George Herbert Walker III
George Herbert Walker III (born in St. Louis 1931), commonly known as Bert Walker, grew up in the East. He is a former U.S. ambassador to Hungary and the first cousin of former President George Herbert Walker Bush.
Walker's grandfather, George Herbert Walker, was the founder of G. H. Walker & Co., which is now part of the Merrill Lynch conglomerate. He also served as the President of W.A. Harriman Co. 1916-1929, which is now known as Brown Brothers Harriman & Co.
George Herbert Walker III graduated from Yale University in 1953, where he was a member of Skull and Bones. He graduated from Harvard School of Law in 1955, served two years in the U. S. Air Force as staff judge advocate at Wright Patterson Air Force Base in Dayton, Ohio. Walker then returned to St. Louis and worked first with his grandfather's company, G. H. Walker & company, then with Stifel Nicolaus in 1977. During his term as CEO Stifel Nicolaus became a publicly traded firm on the New York Stock Exchange. He is married to the former Carol Banta and they have eight children between them and fourteen grandchildren. He has served on the Board of Directors of Webster University since 1974 and serves on the board of many philanthropic organizations. Following a significant donation to Webster University in 2005, the business school was renamed the George Herbert Walker School of Business. In 1992, he was a candidate for the U.S. House seat representing Missouri's 2nd Congressional District, but was defeated by then State Rep. Jim Talent in the Republican primary by a margin of 58% to 32%.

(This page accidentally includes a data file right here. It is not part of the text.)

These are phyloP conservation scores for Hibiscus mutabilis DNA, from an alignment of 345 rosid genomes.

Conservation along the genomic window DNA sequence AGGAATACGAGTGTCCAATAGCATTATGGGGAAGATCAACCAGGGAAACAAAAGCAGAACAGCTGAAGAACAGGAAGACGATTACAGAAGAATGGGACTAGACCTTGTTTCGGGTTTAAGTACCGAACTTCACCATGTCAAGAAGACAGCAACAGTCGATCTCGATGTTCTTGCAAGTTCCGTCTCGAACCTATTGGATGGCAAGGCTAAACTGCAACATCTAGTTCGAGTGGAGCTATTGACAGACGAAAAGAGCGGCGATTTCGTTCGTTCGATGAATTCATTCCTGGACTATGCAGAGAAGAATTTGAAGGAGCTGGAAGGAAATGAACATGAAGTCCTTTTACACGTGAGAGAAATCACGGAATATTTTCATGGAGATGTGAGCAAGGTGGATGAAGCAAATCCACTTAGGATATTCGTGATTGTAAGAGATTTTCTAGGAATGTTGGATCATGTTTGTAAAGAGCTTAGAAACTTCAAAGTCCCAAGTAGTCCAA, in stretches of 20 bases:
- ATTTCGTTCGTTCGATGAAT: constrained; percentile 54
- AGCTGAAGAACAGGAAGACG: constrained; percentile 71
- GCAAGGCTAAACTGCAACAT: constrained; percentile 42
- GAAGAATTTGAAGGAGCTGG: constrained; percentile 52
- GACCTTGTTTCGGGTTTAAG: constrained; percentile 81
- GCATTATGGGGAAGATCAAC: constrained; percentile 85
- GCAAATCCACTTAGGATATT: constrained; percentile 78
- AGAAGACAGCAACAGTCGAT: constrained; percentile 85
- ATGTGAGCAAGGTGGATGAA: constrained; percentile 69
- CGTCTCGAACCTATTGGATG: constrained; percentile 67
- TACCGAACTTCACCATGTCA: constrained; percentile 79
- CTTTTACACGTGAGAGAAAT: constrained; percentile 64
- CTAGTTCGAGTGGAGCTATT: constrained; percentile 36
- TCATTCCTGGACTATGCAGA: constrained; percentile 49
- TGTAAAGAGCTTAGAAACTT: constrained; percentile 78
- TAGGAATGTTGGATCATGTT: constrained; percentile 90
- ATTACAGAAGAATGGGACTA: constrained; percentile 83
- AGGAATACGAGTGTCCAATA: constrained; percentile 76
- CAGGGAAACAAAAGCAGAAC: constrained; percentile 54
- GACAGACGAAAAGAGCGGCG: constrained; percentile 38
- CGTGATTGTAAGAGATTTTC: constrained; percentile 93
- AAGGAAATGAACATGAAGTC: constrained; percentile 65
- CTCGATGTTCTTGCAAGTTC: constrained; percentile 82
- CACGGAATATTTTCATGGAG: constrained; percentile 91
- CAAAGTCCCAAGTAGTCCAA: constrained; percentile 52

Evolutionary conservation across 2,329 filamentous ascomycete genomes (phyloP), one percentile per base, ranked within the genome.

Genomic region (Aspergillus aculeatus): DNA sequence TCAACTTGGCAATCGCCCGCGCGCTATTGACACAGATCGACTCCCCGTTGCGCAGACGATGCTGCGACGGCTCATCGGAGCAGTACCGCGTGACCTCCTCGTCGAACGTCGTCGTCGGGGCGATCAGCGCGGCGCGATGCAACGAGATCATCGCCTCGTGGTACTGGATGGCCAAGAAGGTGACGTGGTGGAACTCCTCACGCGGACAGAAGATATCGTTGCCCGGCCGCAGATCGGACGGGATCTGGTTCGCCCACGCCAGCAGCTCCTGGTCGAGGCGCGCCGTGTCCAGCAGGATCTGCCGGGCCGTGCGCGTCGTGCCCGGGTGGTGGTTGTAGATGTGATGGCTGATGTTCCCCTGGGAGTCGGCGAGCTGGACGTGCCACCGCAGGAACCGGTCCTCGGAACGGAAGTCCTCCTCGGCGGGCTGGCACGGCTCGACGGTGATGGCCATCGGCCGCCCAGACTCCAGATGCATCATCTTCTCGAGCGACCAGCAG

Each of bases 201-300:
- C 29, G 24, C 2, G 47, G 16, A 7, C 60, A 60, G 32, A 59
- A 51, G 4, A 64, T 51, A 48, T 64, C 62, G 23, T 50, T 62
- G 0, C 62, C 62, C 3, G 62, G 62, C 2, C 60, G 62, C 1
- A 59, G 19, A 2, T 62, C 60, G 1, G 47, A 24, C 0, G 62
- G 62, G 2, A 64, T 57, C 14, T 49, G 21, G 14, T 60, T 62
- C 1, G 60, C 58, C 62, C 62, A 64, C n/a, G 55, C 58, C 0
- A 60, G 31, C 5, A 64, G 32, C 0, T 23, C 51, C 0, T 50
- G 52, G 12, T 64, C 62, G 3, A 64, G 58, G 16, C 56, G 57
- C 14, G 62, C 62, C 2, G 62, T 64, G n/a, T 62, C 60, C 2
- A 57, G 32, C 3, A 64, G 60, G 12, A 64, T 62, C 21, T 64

Walker's son, George Herbert Walker IV is the Chief Executive Officer of investment management firm, Neuberger Berman. He was also designated a "Pioneer," the name given to large financial contributors to the United States Republican Party.
- Rothkopf, David. Superclass: The Global Power Elite and the World They Are Making. New York: Farrar, Straus and Giroux, 2008. 260.
- Minutalgio, Bill. First Son: George W. Bush and the Bush Family Dynasty. New York: Three Rivers, 2001. 260.
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